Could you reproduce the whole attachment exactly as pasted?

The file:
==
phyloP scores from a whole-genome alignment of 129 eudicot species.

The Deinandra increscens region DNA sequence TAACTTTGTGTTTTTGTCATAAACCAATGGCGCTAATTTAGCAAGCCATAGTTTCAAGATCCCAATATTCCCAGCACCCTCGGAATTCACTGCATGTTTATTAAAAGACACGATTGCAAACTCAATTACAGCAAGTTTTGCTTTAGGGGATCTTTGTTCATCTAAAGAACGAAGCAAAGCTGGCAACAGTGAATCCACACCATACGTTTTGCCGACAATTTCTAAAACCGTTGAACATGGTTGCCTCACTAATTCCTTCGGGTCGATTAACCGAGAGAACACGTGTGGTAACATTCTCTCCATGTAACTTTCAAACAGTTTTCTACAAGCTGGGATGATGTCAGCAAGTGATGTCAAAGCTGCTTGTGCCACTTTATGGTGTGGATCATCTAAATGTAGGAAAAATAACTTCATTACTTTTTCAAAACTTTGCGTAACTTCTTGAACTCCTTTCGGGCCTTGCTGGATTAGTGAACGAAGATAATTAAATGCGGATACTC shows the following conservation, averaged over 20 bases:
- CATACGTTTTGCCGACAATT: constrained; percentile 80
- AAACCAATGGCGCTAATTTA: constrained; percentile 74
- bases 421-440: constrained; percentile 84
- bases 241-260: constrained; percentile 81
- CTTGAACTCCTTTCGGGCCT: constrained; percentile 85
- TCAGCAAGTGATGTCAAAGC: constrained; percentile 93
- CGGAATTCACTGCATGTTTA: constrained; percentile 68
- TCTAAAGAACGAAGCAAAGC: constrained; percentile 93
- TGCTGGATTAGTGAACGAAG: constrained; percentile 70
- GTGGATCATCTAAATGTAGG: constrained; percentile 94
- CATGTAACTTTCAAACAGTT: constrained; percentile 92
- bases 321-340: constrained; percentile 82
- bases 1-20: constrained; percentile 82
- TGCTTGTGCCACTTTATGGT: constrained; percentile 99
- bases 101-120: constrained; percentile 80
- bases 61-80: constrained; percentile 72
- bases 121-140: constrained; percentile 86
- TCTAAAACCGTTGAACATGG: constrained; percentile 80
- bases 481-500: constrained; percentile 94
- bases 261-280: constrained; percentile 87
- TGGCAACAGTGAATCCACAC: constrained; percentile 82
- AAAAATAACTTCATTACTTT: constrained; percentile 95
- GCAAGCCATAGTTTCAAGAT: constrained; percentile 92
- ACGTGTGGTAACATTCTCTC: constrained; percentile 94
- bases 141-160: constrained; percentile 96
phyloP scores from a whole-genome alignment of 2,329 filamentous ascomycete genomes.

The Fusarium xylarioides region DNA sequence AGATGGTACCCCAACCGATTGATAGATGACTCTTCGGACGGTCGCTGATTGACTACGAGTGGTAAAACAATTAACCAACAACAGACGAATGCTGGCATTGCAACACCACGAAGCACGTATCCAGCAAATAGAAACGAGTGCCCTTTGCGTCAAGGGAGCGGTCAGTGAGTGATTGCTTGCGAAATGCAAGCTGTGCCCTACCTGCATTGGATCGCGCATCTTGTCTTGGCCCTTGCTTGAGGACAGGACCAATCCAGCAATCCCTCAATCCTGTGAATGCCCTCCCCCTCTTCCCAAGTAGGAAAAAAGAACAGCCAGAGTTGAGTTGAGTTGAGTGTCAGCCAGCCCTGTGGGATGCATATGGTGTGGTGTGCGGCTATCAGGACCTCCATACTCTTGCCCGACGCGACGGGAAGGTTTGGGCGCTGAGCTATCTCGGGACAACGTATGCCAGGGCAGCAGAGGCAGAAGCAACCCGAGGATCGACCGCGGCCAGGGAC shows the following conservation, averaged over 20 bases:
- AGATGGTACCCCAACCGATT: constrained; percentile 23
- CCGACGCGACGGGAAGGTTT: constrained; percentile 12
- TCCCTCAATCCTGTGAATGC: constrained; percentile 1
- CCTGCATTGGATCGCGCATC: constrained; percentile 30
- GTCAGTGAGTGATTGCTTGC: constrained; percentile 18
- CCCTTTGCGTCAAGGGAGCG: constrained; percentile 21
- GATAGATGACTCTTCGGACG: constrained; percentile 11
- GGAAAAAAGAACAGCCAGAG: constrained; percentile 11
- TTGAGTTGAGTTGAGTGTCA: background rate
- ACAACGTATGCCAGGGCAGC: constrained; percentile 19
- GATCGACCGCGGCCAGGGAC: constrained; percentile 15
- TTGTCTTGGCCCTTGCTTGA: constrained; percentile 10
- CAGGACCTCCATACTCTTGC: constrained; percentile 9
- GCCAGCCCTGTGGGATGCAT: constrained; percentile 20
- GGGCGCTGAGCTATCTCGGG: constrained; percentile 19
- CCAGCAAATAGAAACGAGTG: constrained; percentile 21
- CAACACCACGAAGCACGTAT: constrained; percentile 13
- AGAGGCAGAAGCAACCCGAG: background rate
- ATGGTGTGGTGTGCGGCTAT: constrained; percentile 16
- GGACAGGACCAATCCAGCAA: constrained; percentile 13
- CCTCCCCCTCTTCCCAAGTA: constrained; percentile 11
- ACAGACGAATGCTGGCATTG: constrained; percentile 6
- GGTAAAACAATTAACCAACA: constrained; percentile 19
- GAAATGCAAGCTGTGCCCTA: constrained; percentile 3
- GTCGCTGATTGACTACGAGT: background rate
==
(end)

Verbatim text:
phyloP scores from a whole-genome alignment of 129 eudicot species.

The Deinandra increscens region DNA sequence TAACTTTGTGTTTTTGTCATAAACCAATGGCGCTAATTTAGCAAGCCATAGTTTCAAGATCCCAATATTCCCAGCACCCTCGGAATTCACTGCATGTTTATTAAAAGACACGATTGCAAACTCAATTACAGCAAGTTTTGCTTTAGGGGATCTTTGTTCATCTAAAGAACGAAGCAAAGCTGGCAACAGTGAATCCACACCATACGTTTTGCCGACAATTTCTAAAACCGTTGAACATGGTTGCCTCACTAATTCCTTCGGGTCGATTAACCGAGAGAACACGTGTGGTAACATTCTCTCCATGTAACTTTCAAACAGTTTTCTACAAGCTGGGATGATGTCAGCAAGTGATGTCAAAGCTGCTTGTGCCACTTTATGGTGTGGATCATCTAAATGTAGGAAAAATAACTTCATTACTTTTTCAAAACTTTGCGTAACTTCTTGAACTCCTTTCGGGCCTTGCTGGATTAGTGAACGAAGATAATTAAATGCGGATACTC shows the following conservation, averaged over 20 bases:
- CATACGTTTTGCCGACAATT: constrained; percentile 80
- AAACCAATGGCGCTAATTTA: constrained; percentile 74
- bases 421-440: constrained; percentile 84
- bases 241-260: constrained; percentile 81
- CTTGAACTCCTTTCGGGCCT: constrained; percentile 85
- TCAGCAAGTGATGTCAAAGC: constrained; percentile 93
- CGGAATTCACTGCATGTTTA: constrained; percentile 68
- TCTAAAGAACGAAGCAAAGC: constrained; percentile 93
- TGCTGGATTAGTGAACGAAG: constrained; percentile 70
- GTGGATCATCTAAATGTAGG: constrained; percentile 94
- CATGTAACTTTCAAACAGTT: constrained; percentile 92
- bases 321-340: constrained; percentile 82
- bases 1-20: constrained; percentile 82
- TGCTTGTGCCACTTTATGGT: constrained; percentile 99
- bases 101-120: constrained; percentile 80
- bases 61-80: constrained; percentile 72
- bases 121-140: constrained; percentile 86
- TCTAAAACCGTTGAACATGG: constrained; percentile 80
- bases 481-500: constrained; percentile 94
- bases 261-280: constrained; percentile 87
- TGGCAACAGTGAATCCACAC: constrained; percentile 82
- AAAAATAACTTCATTACTTT: constrained; percentile 95
- GCAAGCCATAGTTTCAAGAT: constrained; percentile 92
- ACGTGTGGTAACATTCTCTC: constrained; percentile 94
- bases 141-160: constrained; percentile 96
phyloP scores from a whole-genome alignment of 2,329 filamentous ascomycete genomes.

The Fusarium xylarioides region DNA sequence AGATGGTACCCCAACCGATTGATAGATGACTCTTCGGACGGTCGCTGATTGACTACGAGTGGTAAAACAATTAACCAACAACAGACGAATGCTGGCATTGCAACACCACGAAGCACGTATCCAGCAAATAGAAACGAGTGCCCTTTGCGTCAAGGGAGCGGTCAGTGAGTGATTGCTTGCGAAATGCAAGCTGTGCCCTACCTGCATTGGATCGCGCATCTTGTCTTGGCCCTTGCTTGAGGACAGGACCAATCCAGCAATCCCTCAATCCTGTGAATGCCCTCCCCCTCTTCCCAAGTAGGAAAAAAGAACAGCCAGAGTTGAGTTGAGTTGAGTGTCAGCCAGCCCTGTGGGATGCATATGGTGTGGTGTGCGGCTATCAGGACCTCCATACTCTTGCCCGACGCGACGGGAAGGTTTGGGCGCTGAGCTATCTCGGGACAACGTATGCCAGGGCAGCAGAGGCAGAAGCAACCCGAGGATCGACCGCGGCCAGGGAC shows the following conservation, averaged over 20 bases:
- AGATGGTACCCCAACCGATT: constrained; percentile 23
- CCGACGCGACGGGAAGGTTT: constrained; percentile 12
- TCCCTCAATCCTGTGAATGC: constrained; percentile 1
- CCTGCATTGGATCGCGCATC: constrained; percentile 30
- GTCAGTGAGTGATTGCTTGC: constrained; percentile 18
- CCCTTTGCGTCAAGGGAGCG: constrained; percentile 21
- GATAGATGACTCTTCGGACG: constrained; percentile 11
- GGAAAAAAGAACAGCCAGAG: constrained; percentile 11
- TTGAGTTGAGTTGAGTGTCA: background rate
- ACAACGTATGCCAGGGCAGC: constrained; percentile 19
- GATCGACCGCGGCCAGGGAC: constrained; percentile 15
- TTGTCTTGGCCCTTGCTTGA: constrained; percentile 10
- CAGGACCTCCATACTCTTGC: constrained; percentile 9
- GCCAGCCCTGTGGGATGCAT: constrained; percentile 20
- GGGCGCTGAGCTATCTCGGG: constrained; percentile 19
- CCAGCAAATAGAAACGAGTG: constrained; percentile 21
- CAACACCACGAAGCACGTAT: constrained; percentile 13
- AGAGGCAGAAGCAACCCGAG: background rate
- ATGGTGTGGTGTGCGGCTAT: constrained; percentile 16
- GGACAGGACCAATCCAGCAA: constrained; percentile 13
- CCTCCCCCTCTTCCCAAGTA: constrained; percentile 11
- ACAGACGAATGCTGGCATTG: constrained; percentile 6
- GGTAAAACAATTAACCAACA: constrained; percentile 19
- GAAATGCAAGCTGTGCCCTA: constrained; percentile 3
- GTCGCTGATTGACTACGAGT: background rate